Insider-caused security incidents – whether due to malice or negligence – are a pervasive problem for organizations and can be hard to prevent without disrupting the ability for employees to do their jobs. Ponemon Institute has found that the percentage of insider incidents has increased by 47% since 2018, and the cost has increased by 31% over the same time period. Here are some steps that your security team can take in order to minimize the chances of an insider threat like the one described above:

  • Identify and manage critical or sensitive assets. The development of workplace technologies has allowed for rapid collaboration and access to information, but also allows for those assets to be more easily exfiltrated. Security teams should have a complete account of an organization’s assets along with access management tools and policies to defend against an insider threat.
  • Document and enforce security policies. At times, employees may become unintentional insider threats due to unclear or inconsistent security policies regarding an organization’s assets. Organizations must clearly outline acceptable use of assets, use of privileged accounts, ownership of intellectual property and other similar topics. Along with the policies, organizations should be able to provide clear justification and reasoning behind each policy.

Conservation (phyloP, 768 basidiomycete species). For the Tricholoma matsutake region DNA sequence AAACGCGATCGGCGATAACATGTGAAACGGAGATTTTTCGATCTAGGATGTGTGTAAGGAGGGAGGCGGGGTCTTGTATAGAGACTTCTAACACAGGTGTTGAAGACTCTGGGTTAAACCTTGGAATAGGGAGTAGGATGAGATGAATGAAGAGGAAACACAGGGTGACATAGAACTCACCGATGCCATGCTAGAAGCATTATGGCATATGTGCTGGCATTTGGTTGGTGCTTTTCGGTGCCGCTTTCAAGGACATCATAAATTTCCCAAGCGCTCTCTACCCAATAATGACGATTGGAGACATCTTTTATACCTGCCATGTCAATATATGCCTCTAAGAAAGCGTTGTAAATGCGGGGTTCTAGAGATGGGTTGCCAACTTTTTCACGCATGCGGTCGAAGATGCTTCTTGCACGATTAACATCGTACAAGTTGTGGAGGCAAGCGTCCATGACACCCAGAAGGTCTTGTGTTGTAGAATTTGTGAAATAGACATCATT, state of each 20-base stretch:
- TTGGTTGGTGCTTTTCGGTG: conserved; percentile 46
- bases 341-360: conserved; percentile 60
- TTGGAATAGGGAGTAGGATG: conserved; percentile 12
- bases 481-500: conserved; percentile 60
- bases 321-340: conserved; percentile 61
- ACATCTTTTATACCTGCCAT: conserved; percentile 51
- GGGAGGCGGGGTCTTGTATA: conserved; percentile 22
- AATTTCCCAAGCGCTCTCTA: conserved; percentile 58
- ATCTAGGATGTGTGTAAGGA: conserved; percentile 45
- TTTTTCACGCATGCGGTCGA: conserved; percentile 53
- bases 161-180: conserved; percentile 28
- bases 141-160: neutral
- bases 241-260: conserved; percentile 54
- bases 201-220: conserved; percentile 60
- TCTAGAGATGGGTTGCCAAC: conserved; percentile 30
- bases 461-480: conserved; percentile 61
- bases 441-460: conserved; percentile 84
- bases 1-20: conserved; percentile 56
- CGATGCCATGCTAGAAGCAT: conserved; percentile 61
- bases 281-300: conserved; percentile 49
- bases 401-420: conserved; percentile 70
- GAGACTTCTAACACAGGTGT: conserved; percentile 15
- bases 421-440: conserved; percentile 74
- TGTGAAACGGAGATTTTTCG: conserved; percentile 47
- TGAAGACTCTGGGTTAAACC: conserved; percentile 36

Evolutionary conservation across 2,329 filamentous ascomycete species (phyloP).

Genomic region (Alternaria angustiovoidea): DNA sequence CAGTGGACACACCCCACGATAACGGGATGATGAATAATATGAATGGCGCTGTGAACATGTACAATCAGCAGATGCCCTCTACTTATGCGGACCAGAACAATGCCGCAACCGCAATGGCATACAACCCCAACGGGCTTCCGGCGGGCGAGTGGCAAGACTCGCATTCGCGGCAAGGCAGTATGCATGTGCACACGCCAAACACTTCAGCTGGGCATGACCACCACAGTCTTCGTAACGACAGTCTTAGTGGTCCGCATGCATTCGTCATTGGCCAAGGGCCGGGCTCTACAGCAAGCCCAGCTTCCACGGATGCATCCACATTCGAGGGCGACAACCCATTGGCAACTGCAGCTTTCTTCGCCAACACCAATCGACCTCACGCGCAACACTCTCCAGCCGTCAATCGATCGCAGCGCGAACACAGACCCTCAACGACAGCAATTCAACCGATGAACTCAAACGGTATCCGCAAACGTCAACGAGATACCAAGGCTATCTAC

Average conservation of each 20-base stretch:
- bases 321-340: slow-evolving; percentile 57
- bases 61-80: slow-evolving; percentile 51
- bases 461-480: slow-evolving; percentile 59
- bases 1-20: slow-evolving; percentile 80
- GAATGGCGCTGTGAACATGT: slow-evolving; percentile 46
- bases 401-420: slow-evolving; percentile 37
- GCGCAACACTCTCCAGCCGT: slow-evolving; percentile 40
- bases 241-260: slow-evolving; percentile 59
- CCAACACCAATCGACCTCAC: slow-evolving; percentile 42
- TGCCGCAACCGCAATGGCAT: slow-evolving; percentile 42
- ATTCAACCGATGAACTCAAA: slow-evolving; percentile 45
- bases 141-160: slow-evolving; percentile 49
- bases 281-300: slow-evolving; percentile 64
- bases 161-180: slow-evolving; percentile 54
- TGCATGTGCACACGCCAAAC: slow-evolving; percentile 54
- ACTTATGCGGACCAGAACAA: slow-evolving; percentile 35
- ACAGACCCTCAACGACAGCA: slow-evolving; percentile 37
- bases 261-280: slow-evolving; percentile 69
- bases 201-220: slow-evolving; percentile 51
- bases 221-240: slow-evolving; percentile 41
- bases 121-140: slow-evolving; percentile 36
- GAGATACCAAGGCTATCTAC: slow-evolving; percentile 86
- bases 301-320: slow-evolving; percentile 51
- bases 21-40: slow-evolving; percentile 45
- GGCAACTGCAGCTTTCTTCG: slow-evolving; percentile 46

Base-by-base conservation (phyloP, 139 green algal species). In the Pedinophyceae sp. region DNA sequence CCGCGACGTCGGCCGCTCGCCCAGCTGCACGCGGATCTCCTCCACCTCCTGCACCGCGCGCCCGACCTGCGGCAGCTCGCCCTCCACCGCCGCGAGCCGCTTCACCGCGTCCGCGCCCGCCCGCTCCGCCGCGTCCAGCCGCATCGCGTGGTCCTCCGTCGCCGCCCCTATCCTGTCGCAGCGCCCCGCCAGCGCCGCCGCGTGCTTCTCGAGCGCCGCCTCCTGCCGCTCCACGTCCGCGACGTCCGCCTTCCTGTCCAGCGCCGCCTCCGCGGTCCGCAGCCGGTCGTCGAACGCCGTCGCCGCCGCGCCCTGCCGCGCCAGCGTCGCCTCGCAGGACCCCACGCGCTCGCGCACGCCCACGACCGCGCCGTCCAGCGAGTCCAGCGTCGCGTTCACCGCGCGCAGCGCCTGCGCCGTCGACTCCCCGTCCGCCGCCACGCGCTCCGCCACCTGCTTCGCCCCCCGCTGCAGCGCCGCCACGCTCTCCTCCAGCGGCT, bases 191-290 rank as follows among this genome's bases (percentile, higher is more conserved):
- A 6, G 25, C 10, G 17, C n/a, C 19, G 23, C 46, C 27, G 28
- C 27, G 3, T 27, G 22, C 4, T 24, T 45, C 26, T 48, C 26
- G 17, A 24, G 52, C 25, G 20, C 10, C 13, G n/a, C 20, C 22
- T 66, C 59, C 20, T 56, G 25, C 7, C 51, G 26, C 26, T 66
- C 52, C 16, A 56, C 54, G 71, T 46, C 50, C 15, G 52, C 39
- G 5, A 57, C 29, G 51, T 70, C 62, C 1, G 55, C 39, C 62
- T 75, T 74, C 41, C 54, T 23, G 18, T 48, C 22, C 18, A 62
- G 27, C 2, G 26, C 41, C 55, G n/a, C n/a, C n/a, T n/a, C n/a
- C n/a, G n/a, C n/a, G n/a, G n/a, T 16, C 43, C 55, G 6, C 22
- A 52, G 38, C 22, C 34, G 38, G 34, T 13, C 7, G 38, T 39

• Create a response strategy for insider threats. While we may not be able to completely eliminate insider threats, an organization can construct strategies to rapidly respond to insider threat incidents, thus helping to minimize damage to the organization should one occur. These strategies may involve creating a working group across departments and functions or having dedicated personnel to handle insider threat incidents. 

Sharpen Your Threat Hunting Skills

On June 23, we’ll be holding the “Inside The Hunt” virtual summit, dedicated to threat hunters everywhere. We’ve gathered some of the best and the brightest threat hunters and industry experts from around the world to share best practices on threat hunting strategies, techniques, challenges and technologies. Learn new tips that will help you improve your threat hunting practices right away and participate in trivia to win prizes. Register for “Inside the Hunt” for free!